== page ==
# A 1.75-kg wooden block rests on a table over a large hole as in the figure below. A 5.20-g bullet with an initial velocity vi is fired upward into the bottom of the block and remains in the block after the collision. The block and bullet rise to a maximum height of 20.0 cm.

## To solve this problem, we can use the principles of conservation of momentum and conservation of mechanical energy. Let's break down the steps to find the initial velocity of the bullet:

1. Let's first find the total momentum before the collision. The momentum is the product of mass and velocity. Since the block is initially at rest, its momentum is zero.

2. The momentum of the bullet before the collision can be calculated using the formula p = mv, where p is the momentum, m is the mass, and v is the velocity. In this case, the mass of the bullet is 5.20 grams, which is equivalent to 0.00520 kg. We need the initial velocity of the bullet, so we'll denote it as vi.

3. After the collision, the bullet embeds itself in the block, so their final velocities become the same. Let's denote this final velocity as vf.

4. To find the final velocity of the bullet and the block, we can use the principle of conservation of momentum. According to this principle, the total momentum before the collision is equal to the total momentum after the collision. In this case, the momentum after the collision is the momentum of the block and the bullet together, which can be calculated as (Mass of Block + Mass of Bullet) * vf.

5. Since the block and the bullet rise to a maximum height of 20.0 cm, we can use the principle of conservation of mechanical energy to find vf. The initial mechanical energy is equal to the sum of the initial potential energy (which is zero since the block is on the table) and the initial kinetic energy of the block and bullet. The final mechanical energy is equal to the sum of the final potential energy (mgh, where m is the total mass and g is the acceleration due to gravity) and the final kinetic energy (which is zero since the block and bullet momentarily stop at the maximum height).

6. Since the final kinetic energy is zero, the initial mechanical energy is equal to the final potential energy.

Now, using the information given and the equations above, we can solve for the initial velocity of the bullet (vi).

## To solve this problem, we need to apply the principle of conservation of momentum and conservation of energy. Here's a step-by-step solution:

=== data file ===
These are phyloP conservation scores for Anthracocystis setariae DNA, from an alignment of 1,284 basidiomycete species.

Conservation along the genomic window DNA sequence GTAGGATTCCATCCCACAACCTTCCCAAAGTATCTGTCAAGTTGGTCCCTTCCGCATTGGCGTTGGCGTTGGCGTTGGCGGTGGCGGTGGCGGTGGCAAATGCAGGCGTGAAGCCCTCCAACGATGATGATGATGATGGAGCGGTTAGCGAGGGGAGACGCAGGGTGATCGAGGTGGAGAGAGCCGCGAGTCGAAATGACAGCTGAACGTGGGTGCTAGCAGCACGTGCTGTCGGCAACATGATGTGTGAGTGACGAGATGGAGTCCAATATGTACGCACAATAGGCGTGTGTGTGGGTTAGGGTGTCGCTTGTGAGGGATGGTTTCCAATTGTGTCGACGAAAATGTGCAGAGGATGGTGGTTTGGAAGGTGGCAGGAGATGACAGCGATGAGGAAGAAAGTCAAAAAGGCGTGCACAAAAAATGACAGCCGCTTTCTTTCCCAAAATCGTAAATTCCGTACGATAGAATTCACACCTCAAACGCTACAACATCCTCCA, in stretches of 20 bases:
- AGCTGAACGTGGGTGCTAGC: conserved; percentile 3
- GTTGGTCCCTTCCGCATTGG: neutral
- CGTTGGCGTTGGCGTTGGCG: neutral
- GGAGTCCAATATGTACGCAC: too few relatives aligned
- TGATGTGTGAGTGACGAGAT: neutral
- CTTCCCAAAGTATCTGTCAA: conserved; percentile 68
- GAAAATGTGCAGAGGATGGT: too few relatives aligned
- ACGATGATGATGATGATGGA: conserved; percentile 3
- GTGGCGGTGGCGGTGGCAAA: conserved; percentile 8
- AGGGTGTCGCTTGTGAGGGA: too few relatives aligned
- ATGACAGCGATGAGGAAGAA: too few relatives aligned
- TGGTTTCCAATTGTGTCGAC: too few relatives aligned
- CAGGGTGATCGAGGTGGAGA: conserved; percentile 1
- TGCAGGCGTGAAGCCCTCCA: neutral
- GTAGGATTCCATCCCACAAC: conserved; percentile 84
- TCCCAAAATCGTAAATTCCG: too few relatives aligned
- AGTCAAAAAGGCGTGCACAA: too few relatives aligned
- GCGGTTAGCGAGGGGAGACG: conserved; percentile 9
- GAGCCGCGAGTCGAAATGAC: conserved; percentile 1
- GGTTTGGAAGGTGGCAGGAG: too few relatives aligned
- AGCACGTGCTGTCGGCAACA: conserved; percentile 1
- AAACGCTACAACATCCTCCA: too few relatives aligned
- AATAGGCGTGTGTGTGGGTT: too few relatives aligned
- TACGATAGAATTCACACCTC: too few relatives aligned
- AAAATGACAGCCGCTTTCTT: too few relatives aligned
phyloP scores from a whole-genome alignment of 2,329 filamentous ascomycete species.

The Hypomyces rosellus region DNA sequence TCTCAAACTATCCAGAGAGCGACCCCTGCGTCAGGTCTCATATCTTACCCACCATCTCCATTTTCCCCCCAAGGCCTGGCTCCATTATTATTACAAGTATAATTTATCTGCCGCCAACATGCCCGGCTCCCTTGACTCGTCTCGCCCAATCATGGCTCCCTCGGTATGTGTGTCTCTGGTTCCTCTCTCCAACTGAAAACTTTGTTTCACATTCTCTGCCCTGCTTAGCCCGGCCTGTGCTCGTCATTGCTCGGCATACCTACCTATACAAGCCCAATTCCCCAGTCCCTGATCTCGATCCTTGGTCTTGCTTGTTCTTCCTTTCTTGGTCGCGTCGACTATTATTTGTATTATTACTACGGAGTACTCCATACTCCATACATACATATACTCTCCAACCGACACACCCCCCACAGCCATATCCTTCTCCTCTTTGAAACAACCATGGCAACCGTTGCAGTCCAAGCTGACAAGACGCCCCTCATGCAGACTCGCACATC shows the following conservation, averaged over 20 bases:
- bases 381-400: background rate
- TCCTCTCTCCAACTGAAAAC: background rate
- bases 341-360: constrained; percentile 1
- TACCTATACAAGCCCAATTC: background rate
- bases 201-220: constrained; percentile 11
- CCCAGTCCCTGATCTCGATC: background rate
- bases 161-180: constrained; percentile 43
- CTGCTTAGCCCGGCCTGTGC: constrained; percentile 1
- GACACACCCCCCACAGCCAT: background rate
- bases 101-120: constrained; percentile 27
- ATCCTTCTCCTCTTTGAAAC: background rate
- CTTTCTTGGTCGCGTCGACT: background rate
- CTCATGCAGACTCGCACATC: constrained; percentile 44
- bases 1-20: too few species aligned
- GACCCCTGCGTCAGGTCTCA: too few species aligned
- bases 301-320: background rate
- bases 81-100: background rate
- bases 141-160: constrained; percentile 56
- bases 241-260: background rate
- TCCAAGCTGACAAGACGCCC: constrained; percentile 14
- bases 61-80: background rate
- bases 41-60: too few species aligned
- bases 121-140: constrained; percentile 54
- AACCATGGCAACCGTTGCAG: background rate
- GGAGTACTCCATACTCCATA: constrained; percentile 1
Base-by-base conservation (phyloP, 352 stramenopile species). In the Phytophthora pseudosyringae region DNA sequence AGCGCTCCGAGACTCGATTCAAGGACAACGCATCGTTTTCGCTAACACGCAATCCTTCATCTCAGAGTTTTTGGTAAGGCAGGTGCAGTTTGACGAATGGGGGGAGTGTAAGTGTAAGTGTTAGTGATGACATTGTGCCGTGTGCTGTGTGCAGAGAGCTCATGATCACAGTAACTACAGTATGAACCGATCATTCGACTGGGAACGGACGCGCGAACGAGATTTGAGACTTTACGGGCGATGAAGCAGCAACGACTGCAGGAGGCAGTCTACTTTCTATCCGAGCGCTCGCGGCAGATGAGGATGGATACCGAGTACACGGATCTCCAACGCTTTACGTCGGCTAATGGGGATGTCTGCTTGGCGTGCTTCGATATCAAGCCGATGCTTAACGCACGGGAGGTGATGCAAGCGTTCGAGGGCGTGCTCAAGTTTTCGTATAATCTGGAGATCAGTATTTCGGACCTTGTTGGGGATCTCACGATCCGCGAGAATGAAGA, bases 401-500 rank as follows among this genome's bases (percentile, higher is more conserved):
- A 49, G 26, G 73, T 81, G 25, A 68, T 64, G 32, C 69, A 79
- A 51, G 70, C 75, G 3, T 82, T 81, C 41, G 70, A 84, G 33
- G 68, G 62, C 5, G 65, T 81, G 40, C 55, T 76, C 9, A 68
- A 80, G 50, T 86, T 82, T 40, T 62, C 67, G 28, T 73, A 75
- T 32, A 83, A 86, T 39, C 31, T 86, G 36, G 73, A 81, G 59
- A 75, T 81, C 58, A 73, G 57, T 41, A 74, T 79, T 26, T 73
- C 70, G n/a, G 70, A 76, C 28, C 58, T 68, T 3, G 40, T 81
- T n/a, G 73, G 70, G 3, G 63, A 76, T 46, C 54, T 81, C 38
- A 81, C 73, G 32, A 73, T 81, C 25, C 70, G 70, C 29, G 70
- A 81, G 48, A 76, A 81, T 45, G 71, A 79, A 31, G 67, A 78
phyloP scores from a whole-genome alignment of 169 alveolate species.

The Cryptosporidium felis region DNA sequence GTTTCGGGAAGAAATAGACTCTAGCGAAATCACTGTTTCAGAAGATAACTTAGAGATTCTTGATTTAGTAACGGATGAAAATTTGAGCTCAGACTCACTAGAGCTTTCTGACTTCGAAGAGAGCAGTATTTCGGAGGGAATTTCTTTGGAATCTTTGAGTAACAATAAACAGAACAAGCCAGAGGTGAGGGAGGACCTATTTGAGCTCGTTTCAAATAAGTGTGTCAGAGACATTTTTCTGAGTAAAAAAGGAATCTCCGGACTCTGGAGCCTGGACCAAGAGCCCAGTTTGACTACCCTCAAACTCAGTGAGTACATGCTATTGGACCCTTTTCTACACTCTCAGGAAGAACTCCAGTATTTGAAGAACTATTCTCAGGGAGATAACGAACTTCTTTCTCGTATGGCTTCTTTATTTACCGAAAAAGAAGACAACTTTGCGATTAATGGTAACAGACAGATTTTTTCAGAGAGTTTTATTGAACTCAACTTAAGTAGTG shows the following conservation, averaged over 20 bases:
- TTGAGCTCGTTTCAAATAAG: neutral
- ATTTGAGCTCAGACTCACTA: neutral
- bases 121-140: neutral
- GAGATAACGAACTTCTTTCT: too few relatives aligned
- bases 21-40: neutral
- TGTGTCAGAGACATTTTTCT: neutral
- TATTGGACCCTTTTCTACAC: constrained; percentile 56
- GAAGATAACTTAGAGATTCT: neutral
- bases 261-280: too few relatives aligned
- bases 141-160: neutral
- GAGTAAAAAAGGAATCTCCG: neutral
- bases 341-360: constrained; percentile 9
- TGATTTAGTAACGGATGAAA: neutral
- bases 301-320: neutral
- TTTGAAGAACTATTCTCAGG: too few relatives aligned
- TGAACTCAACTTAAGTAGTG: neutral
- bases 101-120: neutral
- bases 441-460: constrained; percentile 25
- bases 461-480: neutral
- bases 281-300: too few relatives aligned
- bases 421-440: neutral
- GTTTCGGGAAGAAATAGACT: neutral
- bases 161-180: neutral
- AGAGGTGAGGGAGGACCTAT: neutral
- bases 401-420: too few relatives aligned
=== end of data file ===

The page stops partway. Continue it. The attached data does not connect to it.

Step 1: Identify the given information:

- Mass of the wooden block (m_block) = 1.75 kg

- Mass of the bullet (m_bullet) = 5.20 g = 0.00520 kg

- Initial velocity of the bullet (v_bullet_initial) = vi (unknown)

- Maximum height reached by the block and bullet (h) = 20.0 cm = 0.20 m

Step 2: Apply the conservation of momentum principle:

According to the conservation of momentum, the total momentum before and after the collision should be equal. The momentum of the bullet before the collision is given by:

Momentum_bullet_initial = m_bullet * v_bullet_initial

After the collision, the bullet is embedded in the block, and they move together with the same velocity. Thus, the total momentum after the collision is given by:

Momentum_after_collision = (m_block + m_bullet) * v_final

Since the bullet remains in the block, the final velocity (v_final) is the same as the velocity of the block and bullet together.

Equating the two momenta:

m_bullet * v_bullet_initial = (m_block + m_bullet) * v_final

Step 3: Solve for the initial velocity of the bullet:

Rearrange the equation to find the initial velocity:

v_bullet_initial = (m_block + m_bullet) * v_final / m_bullet

Step 4: Use the conservation of energy principle:

At the maximum height, all the initial kinetic energy is converted into potential energy. We can write the conservation of energy equation as:

Initial kinetic energy = Potential energy at maximum height

The initial kinetic energy is given as:

Kinetic energy_initial = (1/2) * m_block * v_final^2

The potential energy at the maximum height is given as:

Potential energy = m_block * g * h

where g is the acceleration due to gravity (approximately 9.8 m/s^2).

Step 5: Solve for the final velocity:

Equate the initial kinetic energy with the potential energy and solve for v_final:

(1/2) * m_block * v_final^2 = m_block * g * h

Simplify and solve for v_final:

v_final = sqrt(2 * g * h)

Step 6: Substitute the values and calculate:

Insert the given values into the equations to find the initial velocity of the bullet:

v_final = sqrt(2 * 9.8 m/s^2 * 0.20 m)

v_final ≈ 3.14 m/s

v_bullet_initial = (1.75 kg + 0.00520 kg) * (3.14 m/s) / 0.00520 kg

Solve for v_bullet_initial to get the final answer.